Smithsonian Misc. Collect. 72: 2. 1920.
Plants on rock, forming clumps. Stems radially symmetric, underground (rhizomatous) and aerial, not readily fragmenting, irregularly forked; rhizomatous and aerial stems often with 1 branch arrested, budlike, tips straight; rhizomatous stems sometimes difficult to distinguish, without obvious living budlike branches; aerial stems erect to ascending, budlike branches mostly restricted to stem base (more conspicuous in ascending stems). Rhizophores borne on upperside of stems, restricted to lower 1/2 on erect stems or throughout stem length on ascending stems, 0.2–0.3 mm diam. Leaves dimorphic, not clearly ranked. Rhizomatous stem-leaves deciduous or persistent on base of emergent aerial stem, abruptly adnate, pubescent. Aerial stem-leaves appressed, ascending, green, linear-lanceolate, 1.9–2.7 × 0.36–0.46 mm; abaxial ridges present; base abruptly adnate, rounded, pubescent; margins long-ciliate, cilia white, whitish to transparent or opaque, long and spreading at base, short to dentiform and ascending toward apex, 0.06–0.17 mm; apex keeled; bristle whitish to white, greenish to yellowish opaque, slightly puberulent, 0.3–0.46 mm. Strobili solitary, (0.5–) 1–3 cm; sporophylls ovatelanceolate to lanceolate, abaxial ridges prominent, base glabrous, margins denticulate, apex keeled, short-bristled.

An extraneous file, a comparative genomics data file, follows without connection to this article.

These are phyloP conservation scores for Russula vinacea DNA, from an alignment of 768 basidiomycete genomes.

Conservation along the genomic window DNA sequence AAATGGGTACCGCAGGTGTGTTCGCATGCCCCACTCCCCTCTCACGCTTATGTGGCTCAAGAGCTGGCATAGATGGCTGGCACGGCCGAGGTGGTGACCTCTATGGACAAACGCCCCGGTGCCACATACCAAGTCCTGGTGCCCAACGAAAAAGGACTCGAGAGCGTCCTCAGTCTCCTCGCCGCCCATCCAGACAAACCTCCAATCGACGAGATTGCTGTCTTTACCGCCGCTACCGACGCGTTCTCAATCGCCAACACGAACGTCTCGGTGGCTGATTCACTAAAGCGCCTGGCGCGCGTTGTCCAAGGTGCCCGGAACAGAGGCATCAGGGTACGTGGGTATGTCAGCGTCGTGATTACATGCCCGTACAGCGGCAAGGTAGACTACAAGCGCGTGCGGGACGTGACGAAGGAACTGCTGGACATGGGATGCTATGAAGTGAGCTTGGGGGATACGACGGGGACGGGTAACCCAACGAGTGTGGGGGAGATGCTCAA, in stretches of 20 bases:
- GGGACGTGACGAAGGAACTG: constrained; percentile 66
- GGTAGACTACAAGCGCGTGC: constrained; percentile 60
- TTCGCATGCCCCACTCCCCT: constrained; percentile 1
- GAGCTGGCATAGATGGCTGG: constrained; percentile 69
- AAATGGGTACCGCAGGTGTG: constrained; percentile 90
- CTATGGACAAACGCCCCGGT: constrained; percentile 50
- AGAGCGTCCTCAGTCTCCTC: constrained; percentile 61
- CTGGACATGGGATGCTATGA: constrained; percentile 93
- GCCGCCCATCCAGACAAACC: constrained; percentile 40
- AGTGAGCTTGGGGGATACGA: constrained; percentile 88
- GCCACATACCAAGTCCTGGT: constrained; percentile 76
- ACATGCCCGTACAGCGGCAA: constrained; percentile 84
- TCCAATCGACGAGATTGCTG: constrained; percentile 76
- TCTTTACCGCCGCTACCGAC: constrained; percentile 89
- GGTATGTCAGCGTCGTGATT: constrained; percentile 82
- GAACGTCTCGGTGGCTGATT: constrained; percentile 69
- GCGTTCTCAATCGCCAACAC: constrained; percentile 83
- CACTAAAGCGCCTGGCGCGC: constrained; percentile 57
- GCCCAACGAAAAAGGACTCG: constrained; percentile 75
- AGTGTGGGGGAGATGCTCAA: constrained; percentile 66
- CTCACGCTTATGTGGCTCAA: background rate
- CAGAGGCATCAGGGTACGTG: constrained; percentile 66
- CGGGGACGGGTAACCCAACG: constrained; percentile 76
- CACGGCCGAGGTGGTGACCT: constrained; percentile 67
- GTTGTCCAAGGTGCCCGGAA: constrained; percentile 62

Habitat: On canyon rock
Elevation: 1400–1700(–2000) m
Ariz., N.Mex., Tex.
Selaginella × neomexicana is treated here as a hybrid, following R. M. Tryon (1955). Plants of this hybrid lack megaspores and megasporangia and have misshapen microsporangia. Several hypotheses for its origin have been advanced. It is clearly allied to S. rupincola, with which it shares white, long, spreading, marginal cilia on the leaves, hairs sometimes running along the ridges of the abaxial groove of the leaf, obscure rhizomatous underground stems, and buds mostly restricted to the base of aerial stems. Tryon (1955) suggested that the two presumed parents were S. rupincola and S. mutica, because S. × neomexicana has been found growing with S. mutica (usually var. limitanea). The usually strongly keeled apex in S. × neomexicana is a feature of S. mutica, and the range of S. × neomexicana is within the range of the two presumed parents. Selaginella underwoodii might conceivably be the second parent instead; its range overlaps the ranges of the putative hybrid and S. rupincola. It is possible that S. × neomexicana may represent an asexual race of S. rupincola. More detailed studies are necessary to determine the reproductive biology and cytology of this presumed hybrid and to assess its relationships.
"thick" is not a number.